Hershey has been fined C$4m (US$3.8m) after admitting fixing the price of chocolate products in Canada.
The Reese’s maker has been hit with the penalty after owning up to its role in the collusion, which took place in 2007 and has also led to charges for companies including Nestle and Mars Inc.
It was announced earlier this month Hershey had reached a settlement with Canada’s Competition Bureau, which had recommended the US confectionery giant receive “lenient treatment”.
The Bureau said Hershey had admitted it “conspired, agreed or arranged to fix the price of chocolate confectionery products in Canada” six years ago.
“Hershey further admitted that, in 2007, senior employees acting within the scope of their authority at Hershey communicated with other members of the alleged cartel to exchange competitively sensitive pricing information about chocolate confectionery products in Canada,” the competition watchdog said.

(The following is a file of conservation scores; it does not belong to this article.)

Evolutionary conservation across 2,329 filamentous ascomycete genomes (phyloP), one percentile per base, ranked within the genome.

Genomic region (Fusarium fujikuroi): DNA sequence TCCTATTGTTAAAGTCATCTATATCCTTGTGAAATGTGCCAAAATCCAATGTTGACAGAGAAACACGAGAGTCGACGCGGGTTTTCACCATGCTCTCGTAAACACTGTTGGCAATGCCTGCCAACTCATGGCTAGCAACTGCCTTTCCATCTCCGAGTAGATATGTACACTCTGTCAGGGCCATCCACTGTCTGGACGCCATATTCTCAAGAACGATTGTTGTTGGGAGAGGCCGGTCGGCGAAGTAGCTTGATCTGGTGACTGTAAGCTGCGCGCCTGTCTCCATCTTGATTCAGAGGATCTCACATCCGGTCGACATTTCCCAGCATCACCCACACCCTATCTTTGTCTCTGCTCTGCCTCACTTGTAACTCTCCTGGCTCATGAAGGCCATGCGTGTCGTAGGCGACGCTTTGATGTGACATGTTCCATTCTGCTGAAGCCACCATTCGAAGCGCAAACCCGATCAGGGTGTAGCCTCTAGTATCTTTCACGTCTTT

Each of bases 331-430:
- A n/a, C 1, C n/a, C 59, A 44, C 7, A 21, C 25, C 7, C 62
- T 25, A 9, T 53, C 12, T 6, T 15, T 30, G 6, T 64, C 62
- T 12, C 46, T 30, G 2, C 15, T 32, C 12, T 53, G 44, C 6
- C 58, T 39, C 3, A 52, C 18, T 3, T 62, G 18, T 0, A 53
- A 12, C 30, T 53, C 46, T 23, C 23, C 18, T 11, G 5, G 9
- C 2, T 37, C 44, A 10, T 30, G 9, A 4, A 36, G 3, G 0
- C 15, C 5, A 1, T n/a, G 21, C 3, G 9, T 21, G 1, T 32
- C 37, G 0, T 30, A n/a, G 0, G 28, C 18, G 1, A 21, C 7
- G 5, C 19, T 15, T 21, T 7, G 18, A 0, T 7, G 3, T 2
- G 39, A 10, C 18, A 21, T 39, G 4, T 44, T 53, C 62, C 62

Nestle, Mars and ITWAL, a network of independent wholesale distributors, have been charged with price fixing. Nestle has said it would “vigorously defend” the charges. Mars and ITWAL have reportedly also said they would defend themselves against the charges.
Three individuals – Robert Leonidas, former president of Nestle Canada; Sandra Martinez, former president of Confectionery for Nestle Canada; and David Glenn Stevens, president and CEO of ITWAL – have also been charged.
The accused face the possibility of a fine of up to C$10m and/or imprisonment for a term of up to five years if found guilty.
The Bureau said it became aware of the collusion through its immunity programme, when one company brought it to its attention. The watchdog did not name the company but reports in Canada named Cadbury, which received immunity from prosecution.